By Michael E. Miller
By Allie Conti
By David Villano
By Jose D. Duran
By Michael E. Miller
By Allie Conti
By Kyle Swenson
By Luther Campbell
Magluta dropped out of high school; Valdes went on to the University of Miami and majored in accounting. He didn't graduate, but went to work for one of his instructors, Jack Snay, in an accounting firm Snay ran on the side. While working for Snay in the mid-Seventies, Valdes handled the accounts of several South American businesses in Miami. He also helped them form foreign corporations and open offshore bank accounts. "It became obvious pretty soon a lot of these people couldn't read and write," Valdes said.
And yet they were making a great deal of money, he noticed, more money than their businesses reasonably should.
When Valdes discovered the firms were fronts for Colombian drug smugglers, he testified, he wanted no part of it. But he came around. He explained his motivation in one word: "Greed." On his first deal, he said, he sold seventeen kilos of cocaine and made a profit of $70,000. "Well, from that first transaction, things just took off," he went on. "There was a lot of [cocaine] coming into Miami at that time that I was responsible for. And I started making a lot of money."
Valdes became part of a Medellin group that imported 600 to 700 kilos a month into Miami. "I was making anywhere between $750,000 and a million dollars a month," he said.
He was 21 years old.
The sudden change in lifestyle did not pass unnoticed. His boyhood friend Sal Magluta, who had been selling marijuana and cocaine by the ounce, began asking whether there was a place for him in Valdes's new world. One day in 1978, Valdes testified, he found himself stuck with 30 kilos from a deal that went sour. To make matters worse, he was booked to leave for a European vacation and couldn't depart until he'd unloaded the coke. He offered it to Magluta.
"At the beginning he didn't want to take 30 kilos," Valdes recalled. "I don't know -- maybe it was too much. It was a lot of responsibility at this time." But Valdes left the cocaine on consignment with Magluta and Falc centsn for one month anyway. When he returned from Europe, the pair handed him $1.3 million for the 30 kilos they'd sold and placed a standing order for more. After that, he added, there was never any talk about a deal being too large for Falc centsn and Magluta. "It was a very nice relationship," Valdes testified.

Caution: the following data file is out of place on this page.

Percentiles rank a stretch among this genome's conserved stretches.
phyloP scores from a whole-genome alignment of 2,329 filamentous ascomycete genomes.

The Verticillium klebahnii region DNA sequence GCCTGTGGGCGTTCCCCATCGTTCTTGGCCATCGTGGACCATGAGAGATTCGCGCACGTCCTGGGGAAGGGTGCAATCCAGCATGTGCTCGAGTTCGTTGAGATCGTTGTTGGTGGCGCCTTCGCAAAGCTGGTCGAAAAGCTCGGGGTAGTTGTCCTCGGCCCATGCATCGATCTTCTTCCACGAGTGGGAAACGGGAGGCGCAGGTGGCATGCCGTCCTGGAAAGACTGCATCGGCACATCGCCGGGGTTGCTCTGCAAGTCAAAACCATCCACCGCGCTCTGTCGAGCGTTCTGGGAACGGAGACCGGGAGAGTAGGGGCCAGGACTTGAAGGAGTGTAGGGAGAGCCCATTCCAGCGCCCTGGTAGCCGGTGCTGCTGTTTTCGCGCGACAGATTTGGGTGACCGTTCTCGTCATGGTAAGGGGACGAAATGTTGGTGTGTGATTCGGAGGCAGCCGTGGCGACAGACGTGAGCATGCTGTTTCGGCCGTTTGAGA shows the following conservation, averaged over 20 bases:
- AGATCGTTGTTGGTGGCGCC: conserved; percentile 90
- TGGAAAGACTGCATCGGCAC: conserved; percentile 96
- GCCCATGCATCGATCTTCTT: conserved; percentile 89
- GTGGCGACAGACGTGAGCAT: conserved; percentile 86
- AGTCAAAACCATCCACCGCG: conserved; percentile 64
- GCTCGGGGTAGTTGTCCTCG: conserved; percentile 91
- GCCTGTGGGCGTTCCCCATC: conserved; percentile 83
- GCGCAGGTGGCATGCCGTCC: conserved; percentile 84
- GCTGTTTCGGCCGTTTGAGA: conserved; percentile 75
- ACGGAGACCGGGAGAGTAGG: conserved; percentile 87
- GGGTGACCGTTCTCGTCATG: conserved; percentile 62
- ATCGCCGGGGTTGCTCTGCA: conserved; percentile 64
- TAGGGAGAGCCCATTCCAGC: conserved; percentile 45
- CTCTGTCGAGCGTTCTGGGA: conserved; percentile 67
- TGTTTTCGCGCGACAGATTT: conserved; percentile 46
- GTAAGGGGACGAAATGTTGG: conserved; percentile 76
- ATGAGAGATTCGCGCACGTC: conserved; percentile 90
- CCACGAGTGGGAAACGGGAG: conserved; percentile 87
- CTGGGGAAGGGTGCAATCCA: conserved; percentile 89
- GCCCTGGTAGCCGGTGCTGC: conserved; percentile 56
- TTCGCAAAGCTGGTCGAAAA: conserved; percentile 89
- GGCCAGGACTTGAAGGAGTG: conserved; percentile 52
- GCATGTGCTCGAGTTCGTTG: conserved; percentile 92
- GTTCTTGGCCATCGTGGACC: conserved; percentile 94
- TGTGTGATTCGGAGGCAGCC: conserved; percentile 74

That relationship blossomed, and Valdes, Falc centsn, and Magluta tried to find a wholesale market cheaper than Colombia. Their search led them to Bolivia. Until that time, the Colombians had been responsible for actually getting the cocaine into the United States. But by buying the kilos in Bolivia and then making their own arrangements for flying the drugs into South Florida, the trio stood to make even more money.
In April 1979, Valdes told the jury, he was in Bolivia with Magluta, overseeing plans for their new operation. They had lined up the pilots and were going to make a maiden run: 200 kilos of cocaine. Normally he never would have traveled with the "product," Valdes said, but he had a meeting in Nicaragua and figured he could just hop a ride with the crew, who would drop him off in Nicaragua on a refueling stop. Magluta was to stay behind and continue to work on developing connections.
The plane developed engine trouble en route to Nicaragua and crash-landed in Panama. "We went down in a city called Puerto Armuelles [near the Costa Rican border]," Valdes told jurors. Amazingly no one was injured. Just as Valdes was thinking how lucky they were, the Panamanian military showed up and found the six suitcases filled with cocaine. He and the three others onboard were taken into custody, whereupon Valdes began trying to negotiate his way out.
"The attorney general came to see me," he testified. "I asked him how much it would cost me to get out of Panama, and how much [to] sell me the drugs back. He said the drugs had [already] been sold." The cost for getting Valdes and his crew out of Panama, though, would be $250,000. While arrangements were under way to get the money to Panama, Panamanian officials told Valdes they were going to "rough up" the group a little bit to "impress" the Drug Enforcement Administration (DEA), which by that time had heard about the crash and sent its own agents to investigate.
"[The Panamanians] brought this guy over, trying to impress us," Valdes told the jury. "They stripped him naked on the floor and they proceeded to insert a broom in him, and blood splattered all over the place." It was at that point, Valdes said, that the pilots broke down, unaware their release was imminent and believing they were next in line for torture. "They told [the interrogators] that they didn't want to die, that they would cooperate, and that I had bribed the attorney general of Panama," Valdes said.
That admission, of course, had not been part of the script.
"They took us to the jail and they proceeded to put us in the worst dungeon I had ever seen, and I knew it was all over then," said Valdes. "We were tortured day and night. We were stripped naked, beat up, [I] had cattle prods applied to my body, and [was] doused with gasoline. I thought I was going to die. I was convinced I was going to die."